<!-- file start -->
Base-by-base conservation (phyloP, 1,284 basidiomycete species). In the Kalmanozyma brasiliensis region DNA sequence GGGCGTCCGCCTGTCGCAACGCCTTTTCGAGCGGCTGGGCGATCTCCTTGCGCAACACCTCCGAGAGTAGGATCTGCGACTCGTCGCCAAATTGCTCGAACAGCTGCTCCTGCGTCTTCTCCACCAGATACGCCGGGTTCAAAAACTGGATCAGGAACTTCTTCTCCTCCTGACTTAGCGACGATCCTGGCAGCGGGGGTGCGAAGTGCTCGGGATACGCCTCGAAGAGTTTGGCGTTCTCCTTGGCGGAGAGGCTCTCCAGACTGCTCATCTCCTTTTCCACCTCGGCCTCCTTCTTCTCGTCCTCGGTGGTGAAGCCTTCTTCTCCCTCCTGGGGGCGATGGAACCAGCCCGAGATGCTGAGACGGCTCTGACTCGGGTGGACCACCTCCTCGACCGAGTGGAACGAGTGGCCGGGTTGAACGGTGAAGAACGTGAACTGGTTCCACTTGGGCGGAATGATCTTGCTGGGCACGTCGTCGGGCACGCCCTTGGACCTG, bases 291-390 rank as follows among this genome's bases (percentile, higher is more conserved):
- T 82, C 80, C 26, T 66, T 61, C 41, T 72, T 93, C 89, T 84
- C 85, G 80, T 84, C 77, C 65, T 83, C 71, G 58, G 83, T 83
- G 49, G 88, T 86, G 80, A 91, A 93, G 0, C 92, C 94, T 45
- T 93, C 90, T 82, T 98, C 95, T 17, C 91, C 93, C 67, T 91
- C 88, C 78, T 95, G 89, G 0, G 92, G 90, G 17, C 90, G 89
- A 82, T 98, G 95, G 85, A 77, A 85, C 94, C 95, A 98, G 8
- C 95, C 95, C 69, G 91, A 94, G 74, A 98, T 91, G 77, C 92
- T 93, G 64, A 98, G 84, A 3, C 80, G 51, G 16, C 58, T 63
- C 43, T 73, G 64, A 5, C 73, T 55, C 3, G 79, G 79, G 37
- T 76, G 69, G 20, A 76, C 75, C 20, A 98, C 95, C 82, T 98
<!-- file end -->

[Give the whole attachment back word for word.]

Base-by-base conservation (phyloP, 1,284 basidiomycete species). In the Kalmanozyma brasiliensis region DNA sequence GGGCGTCCGCCTGTCGCAACGCCTTTTCGAGCGGCTGGGCGATCTCCTTGCGCAACACCTCCGAGAGTAGGATCTGCGACTCGTCGCCAAATTGCTCGAACAGCTGCTCCTGCGTCTTCTCCACCAGATACGCCGGGTTCAAAAACTGGATCAGGAACTTCTTCTCCTCCTGACTTAGCGACGATCCTGGCAGCGGGGGTGCGAAGTGCTCGGGATACGCCTCGAAGAGTTTGGCGTTCTCCTTGGCGGAGAGGCTCTCCAGACTGCTCATCTCCTTTTCCACCTCGGCCTCCTTCTTCTCGTCCTCGGTGGTGAAGCCTTCTTCTCCCTCCTGGGGGCGATGGAACCAGCCCGAGATGCTGAGACGGCTCTGACTCGGGTGGACCACCTCCTCGACCGAGTGGAACGAGTGGCCGGGTTGAACGGTGAAGAACGTGAACTGGTTCCACTTGGGCGGAATGATCTTGCTGGGCACGTCGTCGGGCACGCCCTTGGACCTG, bases 291-390 rank as follows among this genome's bases (percentile, higher is more conserved):
- T 82, C 80, C 26, T 66, T 61, C 41, T 72, T 93, C 89, T 84
- C 85, G 80, T 84, C 77, C 65, T 83, C 71, G 58, G 83, T 83
- G 49, G 88, T 86, G 80, A 91, A 93, G 0, C 92, C 94, T 45
- T 93, C 90, T 82, T 98, C 95, T 17, C 91, C 93, C 67, T 91
- C 88, C 78, T 95, G 89, G 0, G 92, G 90, G 17, C 90, G 89
- A 82, T 98, G 95, G 85, A 77, A 85, C 94, C 95, A 98, G 8
- C 95, C 95, C 69, G 91, A 94, G 74, A 98, T 91, G 77, C 92
- T 93, G 64, A 98, G 84, A 3, C 80, G 51, G 16, C 58, T 63
- C 43, T 73, G 64, A 5, C 73, T 55, C 3, G 79, G 79, G 37
- T 76, G 69, G 20, A 76, C 75, C 20, A 98, C 95, C 82, T 98